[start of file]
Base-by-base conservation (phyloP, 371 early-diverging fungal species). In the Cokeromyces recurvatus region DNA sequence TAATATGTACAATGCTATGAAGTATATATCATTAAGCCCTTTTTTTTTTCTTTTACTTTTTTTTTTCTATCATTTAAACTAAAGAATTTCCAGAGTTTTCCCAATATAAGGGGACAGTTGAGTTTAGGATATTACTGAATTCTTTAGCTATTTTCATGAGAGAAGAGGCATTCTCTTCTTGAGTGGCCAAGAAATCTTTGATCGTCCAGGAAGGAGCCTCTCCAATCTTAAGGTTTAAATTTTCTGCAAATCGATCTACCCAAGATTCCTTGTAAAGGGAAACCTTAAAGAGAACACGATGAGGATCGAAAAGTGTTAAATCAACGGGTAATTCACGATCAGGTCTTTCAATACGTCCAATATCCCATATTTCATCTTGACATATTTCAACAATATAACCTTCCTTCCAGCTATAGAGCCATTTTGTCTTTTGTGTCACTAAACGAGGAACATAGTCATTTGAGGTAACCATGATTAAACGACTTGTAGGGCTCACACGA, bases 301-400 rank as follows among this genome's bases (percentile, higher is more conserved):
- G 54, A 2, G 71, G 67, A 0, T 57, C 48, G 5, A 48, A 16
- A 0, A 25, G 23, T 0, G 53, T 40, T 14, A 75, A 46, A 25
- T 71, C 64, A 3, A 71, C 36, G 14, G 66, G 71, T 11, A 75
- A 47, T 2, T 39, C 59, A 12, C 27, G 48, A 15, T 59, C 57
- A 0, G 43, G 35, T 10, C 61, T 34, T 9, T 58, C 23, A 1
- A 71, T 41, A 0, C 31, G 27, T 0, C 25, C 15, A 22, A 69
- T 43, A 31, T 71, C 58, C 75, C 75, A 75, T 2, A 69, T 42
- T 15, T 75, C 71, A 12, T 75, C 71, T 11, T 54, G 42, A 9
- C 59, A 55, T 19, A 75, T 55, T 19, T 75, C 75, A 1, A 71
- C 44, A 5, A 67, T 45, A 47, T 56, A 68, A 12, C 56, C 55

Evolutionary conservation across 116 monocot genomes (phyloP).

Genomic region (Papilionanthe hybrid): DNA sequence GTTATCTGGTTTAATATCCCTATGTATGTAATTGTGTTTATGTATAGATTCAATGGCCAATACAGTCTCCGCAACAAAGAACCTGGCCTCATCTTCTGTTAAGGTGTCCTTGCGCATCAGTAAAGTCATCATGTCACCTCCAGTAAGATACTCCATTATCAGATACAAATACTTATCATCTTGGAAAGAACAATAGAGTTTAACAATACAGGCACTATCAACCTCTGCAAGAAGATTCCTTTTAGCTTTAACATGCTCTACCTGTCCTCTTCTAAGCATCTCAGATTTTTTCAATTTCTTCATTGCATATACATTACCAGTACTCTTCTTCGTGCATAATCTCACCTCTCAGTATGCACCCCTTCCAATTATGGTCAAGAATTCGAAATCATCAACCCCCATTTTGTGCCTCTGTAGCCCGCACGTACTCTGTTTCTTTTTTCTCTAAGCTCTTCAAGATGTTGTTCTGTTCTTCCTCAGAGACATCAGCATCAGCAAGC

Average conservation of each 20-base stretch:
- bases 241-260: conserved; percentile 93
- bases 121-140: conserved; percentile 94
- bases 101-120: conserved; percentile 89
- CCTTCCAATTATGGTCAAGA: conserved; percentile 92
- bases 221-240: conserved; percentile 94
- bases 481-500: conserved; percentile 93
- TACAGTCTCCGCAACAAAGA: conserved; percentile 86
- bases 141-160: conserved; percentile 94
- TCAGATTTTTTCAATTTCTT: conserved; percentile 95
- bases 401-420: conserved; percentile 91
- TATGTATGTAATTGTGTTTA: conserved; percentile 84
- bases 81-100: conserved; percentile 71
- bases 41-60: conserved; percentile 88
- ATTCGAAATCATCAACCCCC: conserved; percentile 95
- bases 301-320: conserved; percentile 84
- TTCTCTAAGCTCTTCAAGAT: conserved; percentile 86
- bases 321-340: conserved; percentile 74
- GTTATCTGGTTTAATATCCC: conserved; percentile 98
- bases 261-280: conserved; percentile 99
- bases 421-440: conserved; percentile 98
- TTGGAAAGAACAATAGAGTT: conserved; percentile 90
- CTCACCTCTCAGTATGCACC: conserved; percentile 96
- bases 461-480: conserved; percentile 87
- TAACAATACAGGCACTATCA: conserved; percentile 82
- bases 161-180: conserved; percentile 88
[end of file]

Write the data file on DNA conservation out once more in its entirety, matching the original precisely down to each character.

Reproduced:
Base-by-base conservation (phyloP, 371 early-diverging fungal species). In the Cokeromyces recurvatus region DNA sequence TAATATGTACAATGCTATGAAGTATATATCATTAAGCCCTTTTTTTTTTCTTTTACTTTTTTTTTTCTATCATTTAAACTAAAGAATTTCCAGAGTTTTCCCAATATAAGGGGACAGTTGAGTTTAGGATATTACTGAATTCTTTAGCTATTTTCATGAGAGAAGAGGCATTCTCTTCTTGAGTGGCCAAGAAATCTTTGATCGTCCAGGAAGGAGCCTCTCCAATCTTAAGGTTTAAATTTTCTGCAAATCGATCTACCCAAGATTCCTTGTAAAGGGAAACCTTAAAGAGAACACGATGAGGATCGAAAAGTGTTAAATCAACGGGTAATTCACGATCAGGTCTTTCAATACGTCCAATATCCCATATTTCATCTTGACATATTTCAACAATATAACCTTCCTTCCAGCTATAGAGCCATTTTGTCTTTTGTGTCACTAAACGAGGAACATAGTCATTTGAGGTAACCATGATTAAACGACTTGTAGGGCTCACACGA, bases 301-400 rank as follows among this genome's bases (percentile, higher is more conserved):
- G 54, A 2, G 71, G 67, A 0, T 57, C 48, G 5, A 48, A 16
- A 0, A 25, G 23, T 0, G 53, T 40, T 14, A 75, A 46, A 25
- T 71, C 64, A 3, A 71, C 36, G 14, G 66, G 71, T 11, A 75
- A 47, T 2, T 39, C 59, A 12, C 27, G 48, A 15, T 59, C 57
- A 0, G 43, G 35, T 10, C 61, T 34, T 9, T 58, C 23, A 1
- A 71, T 41, A 0, C 31, G 27, T 0, C 25, C 15, A 22, A 69
- T 43, A 31, T 71, C 58, C 75, C 75, A 75, T 2, A 69, T 42
- T 15, T 75, C 71, A 12, T 75, C 71, T 11, T 54, G 42, A 9
- C 59, A 55, T 19, A 75, T 55, T 19, T 75, C 75, A 1, A 71
- C 44, A 5, A 67, T 45, A 47, T 56, A 68, A 12, C 56, C 55

Evolutionary conservation across 116 monocot genomes (phyloP).

Genomic region (Papilionanthe hybrid): DNA sequence GTTATCTGGTTTAATATCCCTATGTATGTAATTGTGTTTATGTATAGATTCAATGGCCAATACAGTCTCCGCAACAAAGAACCTGGCCTCATCTTCTGTTAAGGTGTCCTTGCGCATCAGTAAAGTCATCATGTCACCTCCAGTAAGATACTCCATTATCAGATACAAATACTTATCATCTTGGAAAGAACAATAGAGTTTAACAATACAGGCACTATCAACCTCTGCAAGAAGATTCCTTTTAGCTTTAACATGCTCTACCTGTCCTCTTCTAAGCATCTCAGATTTTTTCAATTTCTTCATTGCATATACATTACCAGTACTCTTCTTCGTGCATAATCTCACCTCTCAGTATGCACCCCTTCCAATTATGGTCAAGAATTCGAAATCATCAACCCCCATTTTGTGCCTCTGTAGCCCGCACGTACTCTGTTTCTTTTTTCTCTAAGCTCTTCAAGATGTTGTTCTGTTCTTCCTCAGAGACATCAGCATCAGCAAGC

Average conservation of each 20-base stretch:
- bases 241-260: conserved; percentile 93
- bases 121-140: conserved; percentile 94
- bases 101-120: conserved; percentile 89
- CCTTCCAATTATGGTCAAGA: conserved; percentile 92
- bases 221-240: conserved; percentile 94
- bases 481-500: conserved; percentile 93
- TACAGTCTCCGCAACAAAGA: conserved; percentile 86
- bases 141-160: conserved; percentile 94
- TCAGATTTTTTCAATTTCTT: conserved; percentile 95
- bases 401-420: conserved; percentile 91
- TATGTATGTAATTGTGTTTA: conserved; percentile 84
- bases 81-100: conserved; percentile 71
- bases 41-60: conserved; percentile 88
- ATTCGAAATCATCAACCCCC: conserved; percentile 95
- bases 301-320: conserved; percentile 84
- TTCTCTAAGCTCTTCAAGAT: conserved; percentile 86
- bases 321-340: conserved; percentile 74
- GTTATCTGGTTTAATATCCC: conserved; percentile 98
- bases 261-280: conserved; percentile 99
- bases 421-440: conserved; percentile 98
- TTGGAAAGAACAATAGAGTT: conserved; percentile 90
- CTCACCTCTCAGTATGCACC: conserved; percentile 96
- bases 461-480: conserved; percentile 87
- TAACAATACAGGCACTATCA: conserved; percentile 82
- bases 161-180: conserved; percentile 88